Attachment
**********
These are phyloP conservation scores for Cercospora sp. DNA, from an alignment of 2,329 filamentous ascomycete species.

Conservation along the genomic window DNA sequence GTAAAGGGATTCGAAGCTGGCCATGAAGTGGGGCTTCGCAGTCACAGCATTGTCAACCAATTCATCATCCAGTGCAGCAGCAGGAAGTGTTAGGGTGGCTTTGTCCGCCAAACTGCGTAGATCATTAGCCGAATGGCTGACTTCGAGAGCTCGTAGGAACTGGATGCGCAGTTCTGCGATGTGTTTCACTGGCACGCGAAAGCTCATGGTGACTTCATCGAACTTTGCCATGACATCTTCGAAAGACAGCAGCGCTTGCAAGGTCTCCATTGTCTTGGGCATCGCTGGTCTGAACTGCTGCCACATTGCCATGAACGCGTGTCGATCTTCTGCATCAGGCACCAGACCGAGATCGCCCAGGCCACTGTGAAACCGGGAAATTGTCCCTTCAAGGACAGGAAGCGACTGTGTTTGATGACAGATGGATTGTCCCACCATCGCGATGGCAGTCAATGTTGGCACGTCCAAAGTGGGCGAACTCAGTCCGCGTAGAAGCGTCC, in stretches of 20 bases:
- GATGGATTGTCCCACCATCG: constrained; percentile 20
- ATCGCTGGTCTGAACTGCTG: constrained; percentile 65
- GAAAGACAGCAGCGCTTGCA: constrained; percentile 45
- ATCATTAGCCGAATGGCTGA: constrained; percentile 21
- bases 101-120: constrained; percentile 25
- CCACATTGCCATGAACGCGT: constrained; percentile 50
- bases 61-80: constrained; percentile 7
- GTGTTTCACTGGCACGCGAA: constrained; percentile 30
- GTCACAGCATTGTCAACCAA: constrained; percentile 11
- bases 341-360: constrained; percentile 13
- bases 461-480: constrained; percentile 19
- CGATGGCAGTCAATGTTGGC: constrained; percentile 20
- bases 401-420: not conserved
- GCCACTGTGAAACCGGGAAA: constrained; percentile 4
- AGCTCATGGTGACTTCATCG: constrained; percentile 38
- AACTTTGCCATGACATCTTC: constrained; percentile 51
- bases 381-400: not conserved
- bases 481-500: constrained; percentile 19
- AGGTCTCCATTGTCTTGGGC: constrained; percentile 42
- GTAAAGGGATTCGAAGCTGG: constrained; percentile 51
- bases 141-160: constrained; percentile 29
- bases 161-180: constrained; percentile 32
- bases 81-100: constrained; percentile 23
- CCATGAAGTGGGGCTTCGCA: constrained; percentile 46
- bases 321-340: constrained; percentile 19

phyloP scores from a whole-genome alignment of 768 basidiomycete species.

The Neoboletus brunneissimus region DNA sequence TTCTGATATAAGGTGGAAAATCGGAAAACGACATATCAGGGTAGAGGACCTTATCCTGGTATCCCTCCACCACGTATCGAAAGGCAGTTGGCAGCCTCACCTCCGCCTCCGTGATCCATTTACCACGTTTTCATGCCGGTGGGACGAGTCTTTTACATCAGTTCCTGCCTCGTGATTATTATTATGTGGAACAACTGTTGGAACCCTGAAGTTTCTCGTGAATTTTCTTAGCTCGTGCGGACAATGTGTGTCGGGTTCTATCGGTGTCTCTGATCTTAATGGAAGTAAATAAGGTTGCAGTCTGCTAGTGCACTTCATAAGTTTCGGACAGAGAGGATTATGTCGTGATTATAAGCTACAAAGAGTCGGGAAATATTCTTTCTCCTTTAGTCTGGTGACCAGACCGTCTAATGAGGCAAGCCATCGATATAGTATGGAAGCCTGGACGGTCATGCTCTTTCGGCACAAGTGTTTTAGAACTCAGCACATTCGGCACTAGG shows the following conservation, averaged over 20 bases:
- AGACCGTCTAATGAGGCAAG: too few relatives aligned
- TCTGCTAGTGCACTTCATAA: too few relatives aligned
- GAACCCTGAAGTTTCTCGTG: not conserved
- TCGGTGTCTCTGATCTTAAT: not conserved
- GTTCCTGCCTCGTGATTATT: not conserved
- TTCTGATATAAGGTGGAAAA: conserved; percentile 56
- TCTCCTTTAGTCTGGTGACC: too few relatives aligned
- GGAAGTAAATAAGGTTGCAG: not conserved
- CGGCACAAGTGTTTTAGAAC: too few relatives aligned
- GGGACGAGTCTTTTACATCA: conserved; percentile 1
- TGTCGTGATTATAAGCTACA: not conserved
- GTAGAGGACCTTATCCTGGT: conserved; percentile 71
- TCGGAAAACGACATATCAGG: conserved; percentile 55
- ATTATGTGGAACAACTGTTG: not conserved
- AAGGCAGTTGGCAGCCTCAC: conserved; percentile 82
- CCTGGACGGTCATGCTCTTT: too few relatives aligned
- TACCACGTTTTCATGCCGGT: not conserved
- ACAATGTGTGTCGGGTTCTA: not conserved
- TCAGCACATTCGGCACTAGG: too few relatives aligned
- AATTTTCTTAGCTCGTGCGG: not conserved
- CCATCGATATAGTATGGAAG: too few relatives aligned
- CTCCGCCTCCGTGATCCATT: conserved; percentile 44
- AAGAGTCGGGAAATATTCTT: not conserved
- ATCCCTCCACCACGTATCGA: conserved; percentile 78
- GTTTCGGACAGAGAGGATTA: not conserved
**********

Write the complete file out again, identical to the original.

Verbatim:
These are phyloP conservation scores for Cercospora sp. DNA, from an alignment of 2,329 filamentous ascomycete species.

Conservation along the genomic window DNA sequence GTAAAGGGATTCGAAGCTGGCCATGAAGTGGGGCTTCGCAGTCACAGCATTGTCAACCAATTCATCATCCAGTGCAGCAGCAGGAAGTGTTAGGGTGGCTTTGTCCGCCAAACTGCGTAGATCATTAGCCGAATGGCTGACTTCGAGAGCTCGTAGGAACTGGATGCGCAGTTCTGCGATGTGTTTCACTGGCACGCGAAAGCTCATGGTGACTTCATCGAACTTTGCCATGACATCTTCGAAAGACAGCAGCGCTTGCAAGGTCTCCATTGTCTTGGGCATCGCTGGTCTGAACTGCTGCCACATTGCCATGAACGCGTGTCGATCTTCTGCATCAGGCACCAGACCGAGATCGCCCAGGCCACTGTGAAACCGGGAAATTGTCCCTTCAAGGACAGGAAGCGACTGTGTTTGATGACAGATGGATTGTCCCACCATCGCGATGGCAGTCAATGTTGGCACGTCCAAAGTGGGCGAACTCAGTCCGCGTAGAAGCGTCC, in stretches of 20 bases:
- GATGGATTGTCCCACCATCG: constrained; percentile 20
- ATCGCTGGTCTGAACTGCTG: constrained; percentile 65
- GAAAGACAGCAGCGCTTGCA: constrained; percentile 45
- ATCATTAGCCGAATGGCTGA: constrained; percentile 21
- bases 101-120: constrained; percentile 25
- CCACATTGCCATGAACGCGT: constrained; percentile 50
- bases 61-80: constrained; percentile 7
- GTGTTTCACTGGCACGCGAA: constrained; percentile 30
- GTCACAGCATTGTCAACCAA: constrained; percentile 11
- bases 341-360: constrained; percentile 13
- bases 461-480: constrained; percentile 19
- CGATGGCAGTCAATGTTGGC: constrained; percentile 20
- bases 401-420: not conserved
- GCCACTGTGAAACCGGGAAA: constrained; percentile 4
- AGCTCATGGTGACTTCATCG: constrained; percentile 38
- AACTTTGCCATGACATCTTC: constrained; percentile 51
- bases 381-400: not conserved
- bases 481-500: constrained; percentile 19
- AGGTCTCCATTGTCTTGGGC: constrained; percentile 42
- GTAAAGGGATTCGAAGCTGG: constrained; percentile 51
- bases 141-160: constrained; percentile 29
- bases 161-180: constrained; percentile 32
- bases 81-100: constrained; percentile 23
- CCATGAAGTGGGGCTTCGCA: constrained; percentile 46
- bases 321-340: constrained; percentile 19

phyloP scores from a whole-genome alignment of 768 basidiomycete species.

The Neoboletus brunneissimus region DNA sequence TTCTGATATAAGGTGGAAAATCGGAAAACGACATATCAGGGTAGAGGACCTTATCCTGGTATCCCTCCACCACGTATCGAAAGGCAGTTGGCAGCCTCACCTCCGCCTCCGTGATCCATTTACCACGTTTTCATGCCGGTGGGACGAGTCTTTTACATCAGTTCCTGCCTCGTGATTATTATTATGTGGAACAACTGTTGGAACCCTGAAGTTTCTCGTGAATTTTCTTAGCTCGTGCGGACAATGTGTGTCGGGTTCTATCGGTGTCTCTGATCTTAATGGAAGTAAATAAGGTTGCAGTCTGCTAGTGCACTTCATAAGTTTCGGACAGAGAGGATTATGTCGTGATTATAAGCTACAAAGAGTCGGGAAATATTCTTTCTCCTTTAGTCTGGTGACCAGACCGTCTAATGAGGCAAGCCATCGATATAGTATGGAAGCCTGGACGGTCATGCTCTTTCGGCACAAGTGTTTTAGAACTCAGCACATTCGGCACTAGG shows the following conservation, averaged over 20 bases:
- AGACCGTCTAATGAGGCAAG: too few relatives aligned
- TCTGCTAGTGCACTTCATAA: too few relatives aligned
- GAACCCTGAAGTTTCTCGTG: not conserved
- TCGGTGTCTCTGATCTTAAT: not conserved
- GTTCCTGCCTCGTGATTATT: not conserved
- TTCTGATATAAGGTGGAAAA: conserved; percentile 56
- TCTCCTTTAGTCTGGTGACC: too few relatives aligned
- GGAAGTAAATAAGGTTGCAG: not conserved
- CGGCACAAGTGTTTTAGAAC: too few relatives aligned
- GGGACGAGTCTTTTACATCA: conserved; percentile 1
- TGTCGTGATTATAAGCTACA: not conserved
- GTAGAGGACCTTATCCTGGT: conserved; percentile 71
- TCGGAAAACGACATATCAGG: conserved; percentile 55
- ATTATGTGGAACAACTGTTG: not conserved
- AAGGCAGTTGGCAGCCTCAC: conserved; percentile 82
- CCTGGACGGTCATGCTCTTT: too few relatives aligned
- TACCACGTTTTCATGCCGGT: not conserved
- ACAATGTGTGTCGGGTTCTA: not conserved
- TCAGCACATTCGGCACTAGG: too few relatives aligned
- AATTTTCTTAGCTCGTGCGG: not conserved
- CCATCGATATAGTATGGAAG: too few relatives aligned
- CTCCGCCTCCGTGATCCATT: conserved; percentile 44
- AAGAGTCGGGAAATATTCTT: not conserved
- ATCCCTCCACCACGTATCGA: conserved; percentile 78
- GTTTCGGACAGAGAGGATTA: not conserved